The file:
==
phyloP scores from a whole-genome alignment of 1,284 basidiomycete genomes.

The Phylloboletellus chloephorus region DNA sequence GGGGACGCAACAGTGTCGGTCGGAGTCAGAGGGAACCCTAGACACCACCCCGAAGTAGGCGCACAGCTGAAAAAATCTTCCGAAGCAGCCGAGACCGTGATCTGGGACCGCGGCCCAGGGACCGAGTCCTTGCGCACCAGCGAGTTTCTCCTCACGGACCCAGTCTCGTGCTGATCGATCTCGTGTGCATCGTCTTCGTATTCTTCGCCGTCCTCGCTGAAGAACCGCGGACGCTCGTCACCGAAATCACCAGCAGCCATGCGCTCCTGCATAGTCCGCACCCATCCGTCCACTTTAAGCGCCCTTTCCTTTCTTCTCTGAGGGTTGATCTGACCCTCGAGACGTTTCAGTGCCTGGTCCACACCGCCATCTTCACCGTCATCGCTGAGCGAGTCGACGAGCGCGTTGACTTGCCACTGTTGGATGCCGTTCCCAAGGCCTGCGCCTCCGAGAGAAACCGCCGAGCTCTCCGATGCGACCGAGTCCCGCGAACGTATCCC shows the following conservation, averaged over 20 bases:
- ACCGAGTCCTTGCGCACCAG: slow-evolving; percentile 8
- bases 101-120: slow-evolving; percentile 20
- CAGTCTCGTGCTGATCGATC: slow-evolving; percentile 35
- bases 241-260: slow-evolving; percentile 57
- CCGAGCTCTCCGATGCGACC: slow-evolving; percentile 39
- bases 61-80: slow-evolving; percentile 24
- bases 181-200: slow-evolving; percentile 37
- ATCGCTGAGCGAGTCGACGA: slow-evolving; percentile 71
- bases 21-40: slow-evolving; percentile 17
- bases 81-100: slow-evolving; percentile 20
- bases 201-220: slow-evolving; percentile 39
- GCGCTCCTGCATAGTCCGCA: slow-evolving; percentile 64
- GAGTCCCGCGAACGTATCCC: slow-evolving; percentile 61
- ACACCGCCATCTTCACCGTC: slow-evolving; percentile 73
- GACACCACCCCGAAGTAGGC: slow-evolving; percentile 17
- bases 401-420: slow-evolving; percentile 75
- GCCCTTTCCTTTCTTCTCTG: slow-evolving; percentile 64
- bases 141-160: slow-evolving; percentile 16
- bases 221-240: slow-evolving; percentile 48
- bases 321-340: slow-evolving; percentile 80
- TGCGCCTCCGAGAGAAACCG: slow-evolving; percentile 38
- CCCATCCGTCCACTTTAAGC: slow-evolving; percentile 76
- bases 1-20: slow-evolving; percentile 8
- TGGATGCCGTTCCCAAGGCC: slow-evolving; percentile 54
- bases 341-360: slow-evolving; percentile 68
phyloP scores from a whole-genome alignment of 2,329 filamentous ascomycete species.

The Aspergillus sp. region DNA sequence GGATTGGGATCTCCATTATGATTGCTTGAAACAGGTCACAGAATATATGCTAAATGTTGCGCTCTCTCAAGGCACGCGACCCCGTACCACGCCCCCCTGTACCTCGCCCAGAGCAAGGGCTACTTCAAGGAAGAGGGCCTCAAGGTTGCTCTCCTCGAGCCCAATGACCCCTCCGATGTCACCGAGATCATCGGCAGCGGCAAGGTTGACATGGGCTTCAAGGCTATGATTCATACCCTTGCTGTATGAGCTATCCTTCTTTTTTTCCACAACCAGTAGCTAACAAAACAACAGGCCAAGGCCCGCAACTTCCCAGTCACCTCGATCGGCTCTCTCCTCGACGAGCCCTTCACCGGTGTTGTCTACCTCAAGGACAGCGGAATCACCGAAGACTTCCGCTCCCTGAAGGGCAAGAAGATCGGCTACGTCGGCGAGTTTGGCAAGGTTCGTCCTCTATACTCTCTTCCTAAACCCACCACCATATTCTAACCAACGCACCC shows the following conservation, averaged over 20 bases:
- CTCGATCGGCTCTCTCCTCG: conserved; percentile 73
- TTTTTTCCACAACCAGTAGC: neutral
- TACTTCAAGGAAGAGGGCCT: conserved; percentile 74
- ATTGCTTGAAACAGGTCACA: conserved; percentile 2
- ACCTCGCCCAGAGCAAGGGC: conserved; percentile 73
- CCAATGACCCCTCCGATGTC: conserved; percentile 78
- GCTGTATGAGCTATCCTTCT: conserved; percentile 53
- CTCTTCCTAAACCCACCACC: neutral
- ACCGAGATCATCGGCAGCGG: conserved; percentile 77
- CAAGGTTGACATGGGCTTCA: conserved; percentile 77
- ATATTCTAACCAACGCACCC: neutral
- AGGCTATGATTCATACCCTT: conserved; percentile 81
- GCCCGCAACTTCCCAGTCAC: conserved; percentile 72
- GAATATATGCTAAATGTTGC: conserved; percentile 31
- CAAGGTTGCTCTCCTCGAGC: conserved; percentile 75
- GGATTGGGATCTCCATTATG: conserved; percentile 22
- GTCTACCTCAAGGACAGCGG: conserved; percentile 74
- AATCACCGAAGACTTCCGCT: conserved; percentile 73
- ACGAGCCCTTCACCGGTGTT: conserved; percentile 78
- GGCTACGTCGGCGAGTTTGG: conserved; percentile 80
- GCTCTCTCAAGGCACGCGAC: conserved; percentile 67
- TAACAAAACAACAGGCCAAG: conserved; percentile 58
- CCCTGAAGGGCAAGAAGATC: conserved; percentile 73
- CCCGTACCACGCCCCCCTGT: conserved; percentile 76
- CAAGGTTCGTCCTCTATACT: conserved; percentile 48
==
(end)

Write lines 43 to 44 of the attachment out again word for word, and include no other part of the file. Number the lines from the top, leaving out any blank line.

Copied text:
- GAATATATGCTAAATGTTGC: conserved; percentile 31
- CAAGGTTGCTCTCCTCGAGC: conserved; percentile 75